Students Discuss Native American Heritage Month and Building Capacity for NALSA

November is Native American Heritage Month. Four Minnesota Law students, who are members of the Native American Law Student Association (NALSA), answered questions about what Native American Heritage Month means to them and about building capacity for the newly re-formed NALSA affinity group. 

What does Native American Heritage Month Mean to You?

Jo Germaine, 2L: Every year, Native American Heritage Month (NAHM) reminds me of my duty to my people. I was raised in the 10 1/2 counties, Choctaw Nation's reservation area. I was born at an Indian hospital, grew up dancing in PowWow, taught in reservation schools. But the fact remains that every day, I "pass" as a caucasian person. My father was a "pasty-faced Englishman." Strangers look at me and see a white lady with dark hair and dark eyes. I am cloaked with what I call "white lady privilege." I can be loud (and shrill). I can curse. I can throw milkshakes. I generally will not have to worry that someone is going to shoot me or tase me or sic dogs on me or spray me with a firehose. As such, I have an obligation to be the loud voice against discrimination and disenfranchisement in the way that so many of my sisters and brothers can't be without endangering themselves. Ironically, it was my father who taught me that it was my duty to stand up against injustice whenever and wherever I saw it, and he gave me the ability to do it.

Randa Larsen, 1L: To me Native American Heritage Month is about celebrating cultures, shared experiences, and recognizing the lives of indigenous peoples. Native American Heritage Month is every month, but in November there is this added focus to the broader community that we can tell our stories and experiences to, there’s more of a national focus on celebrating indigenous lives, peoples, and cultures and that’s valuable.

Christopher Smith, 3L:  It is a celebration of Indigenous heritage and culture.

Mica Standing Soldier, 3L: It’s a celebration and recognition of Indigenous peoples, particularly honoring the holistic complexities of what it means to be Indigenous in the US. One complexity being that NAHM falls within the same month of Thanksgiving, a holiday perpetuating myths about Native and Settler relationships as peaceful. The real history behind Thanksgiving is appalling. 

How do you celebrate Native American Heritage Month?

Jo Germaine: This year, I've worn makeup to mimic traditional Choctaw facial tattoos. Before I moved away from Oklahoma, we attended PowWow and other events held in Atoka County. Prior to starting law school, I was often in the UK for American Thanksgiving, and I would cook a meal for my best friend and her family but we would talk about my culture and the history of the country prior to invasion rather than focusing on the whitewashed version of the holiday.

Randa Larsen: I celebrate NAHM by spending time with my family and my broader community and just celebrating our lives and culture. I also take the time to talk about indigenous ways of life with my non-indigenous friends. 

Christopher Smith: Attending functions focused on Indigenous Law and Policy.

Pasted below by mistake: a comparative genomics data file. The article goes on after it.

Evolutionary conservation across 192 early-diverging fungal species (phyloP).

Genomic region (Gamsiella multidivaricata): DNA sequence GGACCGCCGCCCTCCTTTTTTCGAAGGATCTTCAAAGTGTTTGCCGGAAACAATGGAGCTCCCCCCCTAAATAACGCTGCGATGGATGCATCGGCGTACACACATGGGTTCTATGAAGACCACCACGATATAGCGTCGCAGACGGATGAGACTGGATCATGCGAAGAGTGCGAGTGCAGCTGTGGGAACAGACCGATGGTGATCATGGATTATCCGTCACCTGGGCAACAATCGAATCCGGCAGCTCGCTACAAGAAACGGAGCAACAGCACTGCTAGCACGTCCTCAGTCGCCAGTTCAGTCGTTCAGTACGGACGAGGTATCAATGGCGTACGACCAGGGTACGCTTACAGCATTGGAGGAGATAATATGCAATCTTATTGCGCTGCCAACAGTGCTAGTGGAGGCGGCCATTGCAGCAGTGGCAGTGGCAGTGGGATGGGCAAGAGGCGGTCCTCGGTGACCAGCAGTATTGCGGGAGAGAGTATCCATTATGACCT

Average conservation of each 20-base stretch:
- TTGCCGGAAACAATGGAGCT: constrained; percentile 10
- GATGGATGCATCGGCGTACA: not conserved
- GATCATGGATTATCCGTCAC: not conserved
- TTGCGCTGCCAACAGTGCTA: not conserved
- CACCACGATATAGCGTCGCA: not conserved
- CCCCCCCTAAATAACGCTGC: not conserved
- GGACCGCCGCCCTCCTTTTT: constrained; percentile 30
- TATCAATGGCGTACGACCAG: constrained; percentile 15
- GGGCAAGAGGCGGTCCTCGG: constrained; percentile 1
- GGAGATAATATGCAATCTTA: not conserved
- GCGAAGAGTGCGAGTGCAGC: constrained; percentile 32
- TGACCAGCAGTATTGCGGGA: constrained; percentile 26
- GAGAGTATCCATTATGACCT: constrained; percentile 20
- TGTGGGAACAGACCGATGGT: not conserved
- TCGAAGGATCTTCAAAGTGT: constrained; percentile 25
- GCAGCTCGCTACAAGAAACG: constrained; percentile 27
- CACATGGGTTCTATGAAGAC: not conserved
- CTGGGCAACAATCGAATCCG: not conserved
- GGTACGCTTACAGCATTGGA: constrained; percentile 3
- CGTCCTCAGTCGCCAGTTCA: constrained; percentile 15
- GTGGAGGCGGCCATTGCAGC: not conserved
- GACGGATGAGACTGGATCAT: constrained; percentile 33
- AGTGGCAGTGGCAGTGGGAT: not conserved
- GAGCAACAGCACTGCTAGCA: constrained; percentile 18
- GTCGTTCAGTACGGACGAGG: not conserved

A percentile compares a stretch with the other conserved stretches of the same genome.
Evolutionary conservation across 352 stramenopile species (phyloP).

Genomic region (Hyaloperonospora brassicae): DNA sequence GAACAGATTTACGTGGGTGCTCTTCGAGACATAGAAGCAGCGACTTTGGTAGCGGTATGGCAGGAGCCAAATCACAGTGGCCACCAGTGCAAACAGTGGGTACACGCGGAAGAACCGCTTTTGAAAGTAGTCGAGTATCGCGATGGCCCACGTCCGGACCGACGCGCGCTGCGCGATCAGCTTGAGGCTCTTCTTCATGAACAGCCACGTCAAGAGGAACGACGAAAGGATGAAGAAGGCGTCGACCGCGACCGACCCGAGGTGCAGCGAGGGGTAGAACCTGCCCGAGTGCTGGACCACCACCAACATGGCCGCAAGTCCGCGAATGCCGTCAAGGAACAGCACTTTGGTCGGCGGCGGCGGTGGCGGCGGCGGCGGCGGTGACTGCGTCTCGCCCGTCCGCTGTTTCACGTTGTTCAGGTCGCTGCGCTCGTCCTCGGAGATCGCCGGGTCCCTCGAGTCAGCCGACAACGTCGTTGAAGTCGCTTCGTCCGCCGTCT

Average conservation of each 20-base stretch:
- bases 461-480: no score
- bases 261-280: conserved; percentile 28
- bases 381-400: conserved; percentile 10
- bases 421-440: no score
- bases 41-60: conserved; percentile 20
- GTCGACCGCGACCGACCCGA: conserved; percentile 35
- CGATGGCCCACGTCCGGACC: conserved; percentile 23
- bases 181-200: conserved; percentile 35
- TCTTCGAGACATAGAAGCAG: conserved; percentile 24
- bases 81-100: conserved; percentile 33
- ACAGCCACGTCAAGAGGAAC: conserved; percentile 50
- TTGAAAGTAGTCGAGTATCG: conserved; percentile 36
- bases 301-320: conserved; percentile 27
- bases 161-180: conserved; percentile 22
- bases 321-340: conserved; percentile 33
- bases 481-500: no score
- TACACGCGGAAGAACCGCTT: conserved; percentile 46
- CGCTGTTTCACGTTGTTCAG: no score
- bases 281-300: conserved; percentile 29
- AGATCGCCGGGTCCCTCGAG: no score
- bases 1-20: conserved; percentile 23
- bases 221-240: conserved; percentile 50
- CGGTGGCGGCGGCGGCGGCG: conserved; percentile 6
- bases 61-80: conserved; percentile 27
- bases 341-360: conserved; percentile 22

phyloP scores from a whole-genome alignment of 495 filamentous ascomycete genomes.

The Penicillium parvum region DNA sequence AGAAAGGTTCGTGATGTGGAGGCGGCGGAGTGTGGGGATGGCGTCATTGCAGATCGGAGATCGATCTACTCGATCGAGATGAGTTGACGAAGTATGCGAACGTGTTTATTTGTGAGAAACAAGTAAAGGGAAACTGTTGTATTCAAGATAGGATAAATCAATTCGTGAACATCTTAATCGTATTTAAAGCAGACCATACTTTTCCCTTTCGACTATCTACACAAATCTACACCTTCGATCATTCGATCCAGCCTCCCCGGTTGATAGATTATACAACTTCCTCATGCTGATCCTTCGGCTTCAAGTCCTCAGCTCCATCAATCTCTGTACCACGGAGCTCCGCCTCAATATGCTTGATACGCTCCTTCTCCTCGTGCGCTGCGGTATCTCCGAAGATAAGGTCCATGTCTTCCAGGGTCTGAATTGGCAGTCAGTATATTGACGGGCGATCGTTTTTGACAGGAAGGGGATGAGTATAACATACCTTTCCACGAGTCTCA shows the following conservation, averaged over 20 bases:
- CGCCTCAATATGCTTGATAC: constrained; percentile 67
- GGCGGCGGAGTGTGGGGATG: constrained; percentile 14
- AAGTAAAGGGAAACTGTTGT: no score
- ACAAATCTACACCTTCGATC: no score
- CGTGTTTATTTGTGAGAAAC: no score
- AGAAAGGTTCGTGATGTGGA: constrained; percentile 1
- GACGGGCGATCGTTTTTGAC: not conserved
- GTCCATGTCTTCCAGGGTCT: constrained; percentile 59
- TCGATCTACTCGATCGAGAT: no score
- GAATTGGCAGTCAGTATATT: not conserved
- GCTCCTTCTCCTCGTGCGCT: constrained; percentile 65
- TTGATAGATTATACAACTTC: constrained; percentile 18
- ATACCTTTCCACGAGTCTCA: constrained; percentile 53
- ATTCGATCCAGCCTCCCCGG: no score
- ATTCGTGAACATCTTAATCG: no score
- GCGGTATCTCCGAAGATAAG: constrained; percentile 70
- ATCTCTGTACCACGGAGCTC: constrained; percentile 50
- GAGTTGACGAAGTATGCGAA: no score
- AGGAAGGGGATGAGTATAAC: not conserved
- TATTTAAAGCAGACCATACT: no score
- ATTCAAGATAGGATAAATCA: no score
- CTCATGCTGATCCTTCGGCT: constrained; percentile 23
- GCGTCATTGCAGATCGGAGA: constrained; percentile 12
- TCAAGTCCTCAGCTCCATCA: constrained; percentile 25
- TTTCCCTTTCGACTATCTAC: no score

Mica Standing Soldier
Mica Standing Soldier, 3L

Mica Standing Soldier: I think NAHM is a time of education and introspection. I love all of the content from different Indigenous creators and organizations published during this time, and it gives me a lot to reflect on about my own identity.

What are some of the goals of the Native American Law Student Association?

Randa Larsen: My goals for the group are just that it continues to grow and becomes a more known presence at the law school! We are in our rebuilding years so the opportunity for growth and community outreach at the Law School is there and we’re ready!

Christopher Smith: Creating a space for Indigenous law students and those interested in Indigenous matters to connect with each other, law students at other law schools, and the wider indigenous legal community.

Mica Standing Soldier: For the last three years our goal has been capacity building and growing engagement within the law school community and the Twin Cities community at large. We want our chapter to exist as an inclusive space for Indigenous law students and people interested in the intersections of Indigeneity and law. 

How many members are in NALSA and have you seen more interest in your group and its activities?

Mica Standing Soldier: We’re slowly growing, but we are growing. Social media has definitely helped with generating more interest. I think awareness is actually a better word than interest, because a lot of people still don’t know that there is a NALSA chapter at the University of Minnesota Law School. We’ve also had opportunities to collaborate with other student organizations and affinity groups, which is a great way to meet new people.

Throughout the month of November NALSA raised awareness by sponsoring or co-sponsoring several events and activities to honor and reflect on Native American Heritage Month. The group launched a six part educational series on Instagram about various topics important to Indigenous culture, histories, and communities. Topics included the history of Native American Heritage Month, tribal sovereignty and Public Law 280 in Minnesota, Line 3, criminal charges against Enbridge, and pervasive myths about Native Americans. NALSA also co-hosted a film screening of "Reel Injun: On the Trail of the Hollywood Indian." Last but not least, NALSA and the American Constitution Society co-sponsored a panel discussion on the Indian Child Welfare Act. Guest panelists Professor Liliana Zaragoza of the Racial Justice Law Clinic, Professor Shannon Smith '99 of the ICWA Law Center, and Joseph Halloran of Jacobsen Law Group explained Haaland v. Brackeen and the threat it poses to tribal courts and tribal sovereignty.